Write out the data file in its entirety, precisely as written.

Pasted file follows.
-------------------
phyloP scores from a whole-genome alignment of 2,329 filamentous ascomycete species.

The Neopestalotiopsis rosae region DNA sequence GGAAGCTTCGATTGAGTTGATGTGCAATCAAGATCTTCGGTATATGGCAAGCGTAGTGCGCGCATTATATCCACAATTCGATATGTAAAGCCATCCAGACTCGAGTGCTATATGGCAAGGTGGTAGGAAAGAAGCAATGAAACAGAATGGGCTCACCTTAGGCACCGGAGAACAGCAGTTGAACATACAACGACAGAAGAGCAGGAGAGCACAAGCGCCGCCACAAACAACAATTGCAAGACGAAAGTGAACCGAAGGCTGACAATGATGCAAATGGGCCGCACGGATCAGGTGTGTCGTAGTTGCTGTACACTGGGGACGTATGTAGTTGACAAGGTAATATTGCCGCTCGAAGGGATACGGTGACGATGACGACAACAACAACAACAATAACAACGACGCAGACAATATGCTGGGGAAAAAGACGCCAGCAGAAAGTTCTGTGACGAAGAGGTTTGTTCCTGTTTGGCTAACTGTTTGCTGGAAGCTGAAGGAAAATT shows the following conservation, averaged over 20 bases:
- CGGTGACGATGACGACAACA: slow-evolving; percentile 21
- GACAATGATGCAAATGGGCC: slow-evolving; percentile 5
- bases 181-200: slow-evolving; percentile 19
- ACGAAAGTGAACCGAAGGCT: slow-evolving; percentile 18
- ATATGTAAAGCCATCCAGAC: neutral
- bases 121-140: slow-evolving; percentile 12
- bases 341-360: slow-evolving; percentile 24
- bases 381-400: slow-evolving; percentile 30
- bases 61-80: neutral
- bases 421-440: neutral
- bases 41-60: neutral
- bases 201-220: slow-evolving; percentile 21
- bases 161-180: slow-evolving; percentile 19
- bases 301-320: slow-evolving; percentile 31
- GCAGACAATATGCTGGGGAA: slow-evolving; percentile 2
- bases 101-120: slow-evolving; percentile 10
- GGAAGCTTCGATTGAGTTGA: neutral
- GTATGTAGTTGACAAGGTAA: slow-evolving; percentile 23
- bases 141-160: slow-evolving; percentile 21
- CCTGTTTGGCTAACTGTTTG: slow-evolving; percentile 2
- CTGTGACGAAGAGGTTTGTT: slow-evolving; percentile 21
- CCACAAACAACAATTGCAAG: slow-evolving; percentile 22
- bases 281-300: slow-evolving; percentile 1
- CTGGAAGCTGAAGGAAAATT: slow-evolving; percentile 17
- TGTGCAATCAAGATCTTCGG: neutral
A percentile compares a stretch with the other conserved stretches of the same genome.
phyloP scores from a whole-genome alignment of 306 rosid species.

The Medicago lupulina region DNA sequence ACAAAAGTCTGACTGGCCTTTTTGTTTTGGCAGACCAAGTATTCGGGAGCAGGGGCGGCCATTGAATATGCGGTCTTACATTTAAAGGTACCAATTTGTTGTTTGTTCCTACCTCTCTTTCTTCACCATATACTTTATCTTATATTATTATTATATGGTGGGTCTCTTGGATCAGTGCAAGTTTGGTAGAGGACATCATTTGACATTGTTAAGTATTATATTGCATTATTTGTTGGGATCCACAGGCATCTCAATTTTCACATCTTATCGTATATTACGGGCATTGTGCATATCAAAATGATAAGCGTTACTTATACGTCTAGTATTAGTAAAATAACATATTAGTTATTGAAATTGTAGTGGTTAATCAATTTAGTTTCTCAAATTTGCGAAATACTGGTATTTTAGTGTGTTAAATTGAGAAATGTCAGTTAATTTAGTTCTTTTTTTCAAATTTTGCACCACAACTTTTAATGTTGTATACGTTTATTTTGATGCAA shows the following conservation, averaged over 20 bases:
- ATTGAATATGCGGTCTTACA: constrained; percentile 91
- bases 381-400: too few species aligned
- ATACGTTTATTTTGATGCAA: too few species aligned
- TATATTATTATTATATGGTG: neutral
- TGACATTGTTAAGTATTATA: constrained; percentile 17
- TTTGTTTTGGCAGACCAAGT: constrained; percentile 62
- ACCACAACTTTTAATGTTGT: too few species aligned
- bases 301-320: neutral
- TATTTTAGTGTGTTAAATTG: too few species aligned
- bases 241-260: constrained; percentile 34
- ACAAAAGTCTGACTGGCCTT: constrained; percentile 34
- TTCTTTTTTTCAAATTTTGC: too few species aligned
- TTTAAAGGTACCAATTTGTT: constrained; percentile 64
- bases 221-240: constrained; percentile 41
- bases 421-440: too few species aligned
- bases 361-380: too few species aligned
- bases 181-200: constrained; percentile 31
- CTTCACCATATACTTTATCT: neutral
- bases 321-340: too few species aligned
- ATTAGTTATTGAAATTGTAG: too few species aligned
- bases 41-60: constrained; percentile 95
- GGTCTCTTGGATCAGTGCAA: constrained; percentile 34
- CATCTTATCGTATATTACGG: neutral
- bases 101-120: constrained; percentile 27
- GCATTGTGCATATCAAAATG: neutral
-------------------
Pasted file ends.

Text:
phyloP scores from a whole-genome alignment of 2,329 filamentous ascomycete species.

The Neopestalotiopsis rosae region DNA sequence GGAAGCTTCGATTGAGTTGATGTGCAATCAAGATCTTCGGTATATGGCAAGCGTAGTGCGCGCATTATATCCACAATTCGATATGTAAAGCCATCCAGACTCGAGTGCTATATGGCAAGGTGGTAGGAAAGAAGCAATGAAACAGAATGGGCTCACCTTAGGCACCGGAGAACAGCAGTTGAACATACAACGACAGAAGAGCAGGAGAGCACAAGCGCCGCCACAAACAACAATTGCAAGACGAAAGTGAACCGAAGGCTGACAATGATGCAAATGGGCCGCACGGATCAGGTGTGTCGTAGTTGCTGTACACTGGGGACGTATGTAGTTGACAAGGTAATATTGCCGCTCGAAGGGATACGGTGACGATGACGACAACAACAACAACAATAACAACGACGCAGACAATATGCTGGGGAAAAAGACGCCAGCAGAAAGTTCTGTGACGAAGAGGTTTGTTCCTGTTTGGCTAACTGTTTGCTGGAAGCTGAAGGAAAATT shows the following conservation, averaged over 20 bases:
- CGGTGACGATGACGACAACA: slow-evolving; percentile 21
- GACAATGATGCAAATGGGCC: slow-evolving; percentile 5
- bases 181-200: slow-evolving; percentile 19
- ACGAAAGTGAACCGAAGGCT: slow-evolving; percentile 18
- ATATGTAAAGCCATCCAGAC: neutral
- bases 121-140: slow-evolving; percentile 12
- bases 341-360: slow-evolving; percentile 24
- bases 381-400: slow-evolving; percentile 30
- bases 61-80: neutral
- bases 421-440: neutral
- bases 41-60: neutral
- bases 201-220: slow-evolving; percentile 21
- bases 161-180: slow-evolving; percentile 19
- bases 301-320: slow-evolving; percentile 31
- GCAGACAATATGCTGGGGAA: slow-evolving; percentile 2
- bases 101-120: slow-evolving; percentile 10
- GGAAGCTTCGATTGAGTTGA: neutral
- GTATGTAGTTGACAAGGTAA: slow-evolving; percentile 23
- bases 141-160: slow-evolving; percentile 21
- CCTGTTTGGCTAACTGTTTG: slow-evolving; percentile 2
- CTGTGACGAAGAGGTTTGTT: slow-evolving; percentile 21
- CCACAAACAACAATTGCAAG: slow-evolving; percentile 22
- bases 281-300: slow-evolving; percentile 1
- CTGGAAGCTGAAGGAAAATT: slow-evolving; percentile 17
- TGTGCAATCAAGATCTTCGG: neutral
A percentile compares a stretch with the other conserved stretches of the same genome.
phyloP scores from a whole-genome alignment of 306 rosid species.

The Medicago lupulina region DNA sequence ACAAAAGTCTGACTGGCCTTTTTGTTTTGGCAGACCAAGTATTCGGGAGCAGGGGCGGCCATTGAATATGCGGTCTTACATTTAAAGGTACCAATTTGTTGTTTGTTCCTACCTCTCTTTCTTCACCATATACTTTATCTTATATTATTATTATATGGTGGGTCTCTTGGATCAGTGCAAGTTTGGTAGAGGACATCATTTGACATTGTTAAGTATTATATTGCATTATTTGTTGGGATCCACAGGCATCTCAATTTTCACATCTTATCGTATATTACGGGCATTGTGCATATCAAAATGATAAGCGTTACTTATACGTCTAGTATTAGTAAAATAACATATTAGTTATTGAAATTGTAGTGGTTAATCAATTTAGTTTCTCAAATTTGCGAAATACTGGTATTTTAGTGTGTTAAATTGAGAAATGTCAGTTAATTTAGTTCTTTTTTTCAAATTTTGCACCACAACTTTTAATGTTGTATACGTTTATTTTGATGCAA shows the following conservation, averaged over 20 bases:
- ATTGAATATGCGGTCTTACA: constrained; percentile 91
- bases 381-400: too few species aligned
- ATACGTTTATTTTGATGCAA: too few species aligned
- TATATTATTATTATATGGTG: neutral
- TGACATTGTTAAGTATTATA: constrained; percentile 17
- TTTGTTTTGGCAGACCAAGT: constrained; percentile 62
- ACCACAACTTTTAATGTTGT: too few species aligned
- bases 301-320: neutral
- TATTTTAGTGTGTTAAATTG: too few species aligned
- bases 241-260: constrained; percentile 34
- ACAAAAGTCTGACTGGCCTT: constrained; percentile 34
- TTCTTTTTTTCAAATTTTGC: too few species aligned
- TTTAAAGGTACCAATTTGTT: constrained; percentile 64
- bases 221-240: constrained; percentile 41
- bases 421-440: too few species aligned
- bases 361-380: too few species aligned
- bases 181-200: constrained; percentile 31
- CTTCACCATATACTTTATCT: neutral
- bases 321-340: too few species aligned
- ATTAGTTATTGAAATTGTAG: too few species aligned
- bases 41-60: constrained; percentile 95
- GGTCTCTTGGATCAGTGCAA: constrained; percentile 34
- CATCTTATCGTATATTACGG: neutral
- bases 101-120: constrained; percentile 27
- GCATTGTGCATATCAAAATG: neutral